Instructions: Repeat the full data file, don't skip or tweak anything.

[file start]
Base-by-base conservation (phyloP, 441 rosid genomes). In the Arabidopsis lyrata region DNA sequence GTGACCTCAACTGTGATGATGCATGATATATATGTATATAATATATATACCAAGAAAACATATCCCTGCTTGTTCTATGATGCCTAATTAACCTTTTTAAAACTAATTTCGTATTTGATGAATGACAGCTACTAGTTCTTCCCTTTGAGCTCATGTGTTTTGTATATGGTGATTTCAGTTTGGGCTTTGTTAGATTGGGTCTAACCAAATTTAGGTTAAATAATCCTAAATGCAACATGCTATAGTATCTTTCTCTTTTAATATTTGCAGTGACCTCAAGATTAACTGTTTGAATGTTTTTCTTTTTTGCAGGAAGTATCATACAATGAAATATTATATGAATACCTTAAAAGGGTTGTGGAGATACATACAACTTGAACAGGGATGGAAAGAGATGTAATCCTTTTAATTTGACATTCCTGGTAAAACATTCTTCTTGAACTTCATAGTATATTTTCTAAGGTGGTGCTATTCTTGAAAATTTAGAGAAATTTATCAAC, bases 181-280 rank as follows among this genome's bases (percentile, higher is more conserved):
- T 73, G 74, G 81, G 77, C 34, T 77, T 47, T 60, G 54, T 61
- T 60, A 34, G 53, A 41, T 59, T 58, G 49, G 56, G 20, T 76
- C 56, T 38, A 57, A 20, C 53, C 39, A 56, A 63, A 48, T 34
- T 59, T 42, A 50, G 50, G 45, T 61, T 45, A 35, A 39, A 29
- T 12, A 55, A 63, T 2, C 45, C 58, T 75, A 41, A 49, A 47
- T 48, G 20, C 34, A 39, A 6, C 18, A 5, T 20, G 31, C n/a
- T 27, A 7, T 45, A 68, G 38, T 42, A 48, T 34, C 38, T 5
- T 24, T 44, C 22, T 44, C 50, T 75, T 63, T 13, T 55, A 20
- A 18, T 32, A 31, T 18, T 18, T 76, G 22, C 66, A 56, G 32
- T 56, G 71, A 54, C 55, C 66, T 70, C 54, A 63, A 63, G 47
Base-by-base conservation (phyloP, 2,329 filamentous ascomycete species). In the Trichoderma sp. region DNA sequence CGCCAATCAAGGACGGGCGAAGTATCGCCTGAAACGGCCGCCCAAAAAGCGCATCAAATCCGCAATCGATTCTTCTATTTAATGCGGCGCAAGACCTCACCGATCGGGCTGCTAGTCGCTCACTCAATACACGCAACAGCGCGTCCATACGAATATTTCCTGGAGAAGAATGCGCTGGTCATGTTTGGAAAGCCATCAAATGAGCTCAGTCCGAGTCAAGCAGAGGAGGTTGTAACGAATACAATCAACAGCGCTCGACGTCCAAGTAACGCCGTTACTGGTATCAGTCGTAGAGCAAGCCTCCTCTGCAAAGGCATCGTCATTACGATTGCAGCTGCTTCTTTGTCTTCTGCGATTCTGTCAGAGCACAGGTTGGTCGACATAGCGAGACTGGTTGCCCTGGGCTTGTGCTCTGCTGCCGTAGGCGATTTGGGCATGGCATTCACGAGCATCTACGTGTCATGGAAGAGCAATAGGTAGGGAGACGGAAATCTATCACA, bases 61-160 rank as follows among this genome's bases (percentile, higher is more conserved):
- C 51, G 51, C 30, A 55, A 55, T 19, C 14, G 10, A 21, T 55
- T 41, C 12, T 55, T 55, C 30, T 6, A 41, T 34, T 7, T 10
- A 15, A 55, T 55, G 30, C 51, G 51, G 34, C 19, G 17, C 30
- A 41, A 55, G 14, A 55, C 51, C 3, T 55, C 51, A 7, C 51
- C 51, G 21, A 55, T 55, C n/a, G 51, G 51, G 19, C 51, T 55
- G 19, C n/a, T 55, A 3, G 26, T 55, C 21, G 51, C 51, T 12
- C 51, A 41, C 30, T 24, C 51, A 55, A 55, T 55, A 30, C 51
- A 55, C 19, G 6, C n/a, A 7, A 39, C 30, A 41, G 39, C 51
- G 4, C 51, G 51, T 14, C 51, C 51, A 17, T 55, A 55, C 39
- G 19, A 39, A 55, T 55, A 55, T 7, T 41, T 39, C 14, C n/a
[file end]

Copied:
Base-by-base conservation (phyloP, 441 rosid genomes). In the Arabidopsis lyrata region DNA sequence GTGACCTCAACTGTGATGATGCATGATATATATGTATATAATATATATACCAAGAAAACATATCCCTGCTTGTTCTATGATGCCTAATTAACCTTTTTAAAACTAATTTCGTATTTGATGAATGACAGCTACTAGTTCTTCCCTTTGAGCTCATGTGTTTTGTATATGGTGATTTCAGTTTGGGCTTTGTTAGATTGGGTCTAACCAAATTTAGGTTAAATAATCCTAAATGCAACATGCTATAGTATCTTTCTCTTTTAATATTTGCAGTGACCTCAAGATTAACTGTTTGAATGTTTTTCTTTTTTGCAGGAAGTATCATACAATGAAATATTATATGAATACCTTAAAAGGGTTGTGGAGATACATACAACTTGAACAGGGATGGAAAGAGATGTAATCCTTTTAATTTGACATTCCTGGTAAAACATTCTTCTTGAACTTCATAGTATATTTTCTAAGGTGGTGCTATTCTTGAAAATTTAGAGAAATTTATCAAC, bases 181-280 rank as follows among this genome's bases (percentile, higher is more conserved):
- T 73, G 74, G 81, G 77, C 34, T 77, T 47, T 60, G 54, T 61
- T 60, A 34, G 53, A 41, T 59, T 58, G 49, G 56, G 20, T 76
- C 56, T 38, A 57, A 20, C 53, C 39, A 56, A 63, A 48, T 34
- T 59, T 42, A 50, G 50, G 45, T 61, T 45, A 35, A 39, A 29
- T 12, A 55, A 63, T 2, C 45, C 58, T 75, A 41, A 49, A 47
- T 48, G 20, C 34, A 39, A 6, C 18, A 5, T 20, G 31, C n/a
- T 27, A 7, T 45, A 68, G 38, T 42, A 48, T 34, C 38, T 5
- T 24, T 44, C 22, T 44, C 50, T 75, T 63, T 13, T 55, A 20
- A 18, T 32, A 31, T 18, T 18, T 76, G 22, C 66, A 56, G 32
- T 56, G 71, A 54, C 55, C 66, T 70, C 54, A 63, A 63, G 47
Base-by-base conservation (phyloP, 2,329 filamentous ascomycete species). In the Trichoderma sp. region DNA sequence CGCCAATCAAGGACGGGCGAAGTATCGCCTGAAACGGCCGCCCAAAAAGCGCATCAAATCCGCAATCGATTCTTCTATTTAATGCGGCGCAAGACCTCACCGATCGGGCTGCTAGTCGCTCACTCAATACACGCAACAGCGCGTCCATACGAATATTTCCTGGAGAAGAATGCGCTGGTCATGTTTGGAAAGCCATCAAATGAGCTCAGTCCGAGTCAAGCAGAGGAGGTTGTAACGAATACAATCAACAGCGCTCGACGTCCAAGTAACGCCGTTACTGGTATCAGTCGTAGAGCAAGCCTCCTCTGCAAAGGCATCGTCATTACGATTGCAGCTGCTTCTTTGTCTTCTGCGATTCTGTCAGAGCACAGGTTGGTCGACATAGCGAGACTGGTTGCCCTGGGCTTGTGCTCTGCTGCCGTAGGCGATTTGGGCATGGCATTCACGAGCATCTACGTGTCATGGAAGAGCAATAGGTAGGGAGACGGAAATCTATCACA, bases 61-160 rank as follows among this genome's bases (percentile, higher is more conserved):
- C 51, G 51, C 30, A 55, A 55, T 19, C 14, G 10, A 21, T 55
- T 41, C 12, T 55, T 55, C 30, T 6, A 41, T 34, T 7, T 10
- A 15, A 55, T 55, G 30, C 51, G 51, G 34, C 19, G 17, C 30
- A 41, A 55, G 14, A 55, C 51, C 3, T 55, C 51, A 7, C 51
- C 51, G 21, A 55, T 55, C n/a, G 51, G 51, G 19, C 51, T 55
- G 19, C n/a, T 55, A 3, G 26, T 55, C 21, G 51, C 51, T 12
- C 51, A 41, C 30, T 24, C 51, A 55, A 55, T 55, A 30, C 51
- A 55, C 19, G 6, C n/a, A 7, A 39, C 30, A 41, G 39, C 51
- G 4, C 51, G 51, T 14, C 51, C 51, A 17, T 55, A 55, C 39
- G 19, A 39, A 55, T 55, A 55, T 7, T 41, T 39, C 14, C n/a